Efficient exploitation of grass through grazing will require the development of grazing systems designed to achieve high per-cow intakes while producing a greater quantity of high-quality pasture over a long grazing season (Peyraud et al., 2001). Achieving the correct balance between herbage quality and quantity is critical in grass-based production systems, and changes in defoliation severity impact on sward growth, morphology and structure. Michell and Fulkerson (1987) found that high relative grazing severity produced higher growth rates of grass leaf but at the expense of total growth, due to a reduction in stem production. In contrast, other studies have reported reduced pasture growth, albeit in association with lax grazing management, mainly due to increased plant senescence and decay (Hunt and Brougham, 1967; Tainton, 1974). More recently, Lee et al. (2008) and MacDonald et al. (2008) reported that herbage production was reduced at lower stocking rates. In addition to the effects on herbage accumulation, the severity of grazing may also affect sward components. Both Stakelum and Dillon (1990) and O'Donovan and Delaby (2005) observed significantly more green leaf and less dead material in severely grazed swards, resulting in improved sward nutritive value in comparison with swards subjected to less-severe grazing management.
Many classic studies have reported the impact of grazing severity, typically investigating the effects of large differences in post-grazing sward height (often in excess of 3 cm) on traditional mixed species pastures (Brougham, 1956; Binnie and Harrington, 1972; Grant et al., 1981). While these studies have provided the basis for our understanding of grazing management impacts, the differential in defoliation severity was usually outside the practical range implemented on efficiently managed grazing dairy farms (O'Donovan et al., 2011). More recently, grazing management studies investigating the effects of defoliation severity on herbage characteristics have been limited to small-scale plot and glasshouse studies (Fulkerson, 1994; Fulkerson and Slack, 1995) or, if performed under grazing, were limited in time (Baker and Leaver, 1986; Hoogendoorn and Holmes, 1992; Pulido and Leaver, 2003). Additionally, much of the emphasis within these studies has focussed on animal performance (Greenhalgh et al., 1966) or overall system efficiency (MacDonald et al., 2001) rather than specifically on the agronomic effects.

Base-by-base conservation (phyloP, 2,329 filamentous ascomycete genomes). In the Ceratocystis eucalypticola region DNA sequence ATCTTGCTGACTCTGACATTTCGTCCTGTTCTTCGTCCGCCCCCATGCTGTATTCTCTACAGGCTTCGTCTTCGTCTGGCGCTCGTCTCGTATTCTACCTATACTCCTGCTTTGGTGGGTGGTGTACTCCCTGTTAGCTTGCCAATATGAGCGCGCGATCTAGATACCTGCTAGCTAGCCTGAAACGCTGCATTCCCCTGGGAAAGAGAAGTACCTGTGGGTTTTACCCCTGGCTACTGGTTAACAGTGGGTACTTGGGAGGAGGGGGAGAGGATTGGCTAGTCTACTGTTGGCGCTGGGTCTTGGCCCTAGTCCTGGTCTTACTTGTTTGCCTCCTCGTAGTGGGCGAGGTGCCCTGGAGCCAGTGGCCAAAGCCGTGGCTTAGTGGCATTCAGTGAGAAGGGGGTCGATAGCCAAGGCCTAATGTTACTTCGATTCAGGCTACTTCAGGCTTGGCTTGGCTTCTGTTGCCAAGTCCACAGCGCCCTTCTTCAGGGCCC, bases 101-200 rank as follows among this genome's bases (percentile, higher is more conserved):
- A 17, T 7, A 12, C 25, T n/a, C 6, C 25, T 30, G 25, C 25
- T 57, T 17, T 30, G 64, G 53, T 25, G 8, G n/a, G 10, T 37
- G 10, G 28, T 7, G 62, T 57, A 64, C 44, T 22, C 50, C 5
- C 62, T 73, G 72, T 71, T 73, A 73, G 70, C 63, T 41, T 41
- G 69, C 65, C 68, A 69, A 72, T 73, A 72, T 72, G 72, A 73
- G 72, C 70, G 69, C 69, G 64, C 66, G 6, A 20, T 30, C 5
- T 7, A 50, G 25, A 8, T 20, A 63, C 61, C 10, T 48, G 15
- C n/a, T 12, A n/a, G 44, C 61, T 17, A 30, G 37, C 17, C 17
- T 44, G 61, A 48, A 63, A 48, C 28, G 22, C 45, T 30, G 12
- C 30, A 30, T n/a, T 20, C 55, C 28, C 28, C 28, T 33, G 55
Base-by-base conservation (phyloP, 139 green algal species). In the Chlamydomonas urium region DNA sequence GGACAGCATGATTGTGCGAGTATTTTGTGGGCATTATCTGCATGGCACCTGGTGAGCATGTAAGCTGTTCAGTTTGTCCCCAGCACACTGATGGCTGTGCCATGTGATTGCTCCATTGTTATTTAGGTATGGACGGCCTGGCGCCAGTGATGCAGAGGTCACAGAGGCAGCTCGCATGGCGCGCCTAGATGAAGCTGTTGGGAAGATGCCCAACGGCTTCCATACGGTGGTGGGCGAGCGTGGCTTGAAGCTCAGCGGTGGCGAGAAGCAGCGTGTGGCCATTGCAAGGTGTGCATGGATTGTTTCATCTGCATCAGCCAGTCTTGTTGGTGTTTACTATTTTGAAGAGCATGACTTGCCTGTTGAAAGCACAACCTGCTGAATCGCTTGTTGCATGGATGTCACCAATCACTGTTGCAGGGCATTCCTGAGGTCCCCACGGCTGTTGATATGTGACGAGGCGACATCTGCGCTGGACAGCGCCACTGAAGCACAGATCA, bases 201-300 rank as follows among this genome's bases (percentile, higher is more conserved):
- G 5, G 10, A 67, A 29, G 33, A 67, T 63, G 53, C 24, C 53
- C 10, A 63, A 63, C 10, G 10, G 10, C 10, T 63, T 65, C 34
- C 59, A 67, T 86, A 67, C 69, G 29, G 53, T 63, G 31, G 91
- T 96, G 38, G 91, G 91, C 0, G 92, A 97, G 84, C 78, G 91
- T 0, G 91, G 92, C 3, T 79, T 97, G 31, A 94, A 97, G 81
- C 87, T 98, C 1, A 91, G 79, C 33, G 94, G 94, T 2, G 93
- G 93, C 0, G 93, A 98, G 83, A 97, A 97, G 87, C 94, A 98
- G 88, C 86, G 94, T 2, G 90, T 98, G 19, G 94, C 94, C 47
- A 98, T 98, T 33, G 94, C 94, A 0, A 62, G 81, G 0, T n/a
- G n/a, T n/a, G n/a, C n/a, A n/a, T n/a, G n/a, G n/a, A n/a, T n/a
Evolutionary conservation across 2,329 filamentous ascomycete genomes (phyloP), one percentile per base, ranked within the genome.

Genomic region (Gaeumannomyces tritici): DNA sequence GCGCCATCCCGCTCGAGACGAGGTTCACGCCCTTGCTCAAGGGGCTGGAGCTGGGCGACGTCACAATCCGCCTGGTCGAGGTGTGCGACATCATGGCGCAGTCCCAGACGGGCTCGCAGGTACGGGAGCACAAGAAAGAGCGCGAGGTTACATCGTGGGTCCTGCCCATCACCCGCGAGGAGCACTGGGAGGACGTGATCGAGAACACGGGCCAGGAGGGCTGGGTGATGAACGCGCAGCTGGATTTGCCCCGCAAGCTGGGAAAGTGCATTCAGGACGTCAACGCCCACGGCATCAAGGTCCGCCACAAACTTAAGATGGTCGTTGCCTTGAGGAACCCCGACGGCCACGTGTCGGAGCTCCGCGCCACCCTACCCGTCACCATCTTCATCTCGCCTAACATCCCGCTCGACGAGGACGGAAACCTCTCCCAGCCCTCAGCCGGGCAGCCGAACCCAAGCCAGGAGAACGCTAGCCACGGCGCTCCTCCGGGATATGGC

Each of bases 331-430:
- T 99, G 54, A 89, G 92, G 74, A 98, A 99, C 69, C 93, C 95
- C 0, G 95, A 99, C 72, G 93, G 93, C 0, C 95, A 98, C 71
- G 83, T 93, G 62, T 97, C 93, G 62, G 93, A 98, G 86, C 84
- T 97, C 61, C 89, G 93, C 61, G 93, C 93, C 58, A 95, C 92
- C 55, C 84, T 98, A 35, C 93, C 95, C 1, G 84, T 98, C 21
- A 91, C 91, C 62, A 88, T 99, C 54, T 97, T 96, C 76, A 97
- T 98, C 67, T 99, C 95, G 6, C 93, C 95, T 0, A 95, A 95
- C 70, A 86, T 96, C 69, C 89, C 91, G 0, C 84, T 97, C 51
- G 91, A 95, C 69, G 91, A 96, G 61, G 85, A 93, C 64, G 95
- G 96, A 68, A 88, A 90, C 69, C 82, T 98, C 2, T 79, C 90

The objective of the present experiment was to examine the cumulative effects of consistently applying three post-grazing sward heights on sward dry matter (DM) production, structure, morphology and chemical composition, under an intensive grazing regime, across an entire grazing season. The hypothesis of this study was that low post-grazing sward heights would increase the annual productivity and utilization of pastures based on modern sown varieties of perennial ryegrass (PRG; Lolium perenne L.).
Materials and methods
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- Materials and methods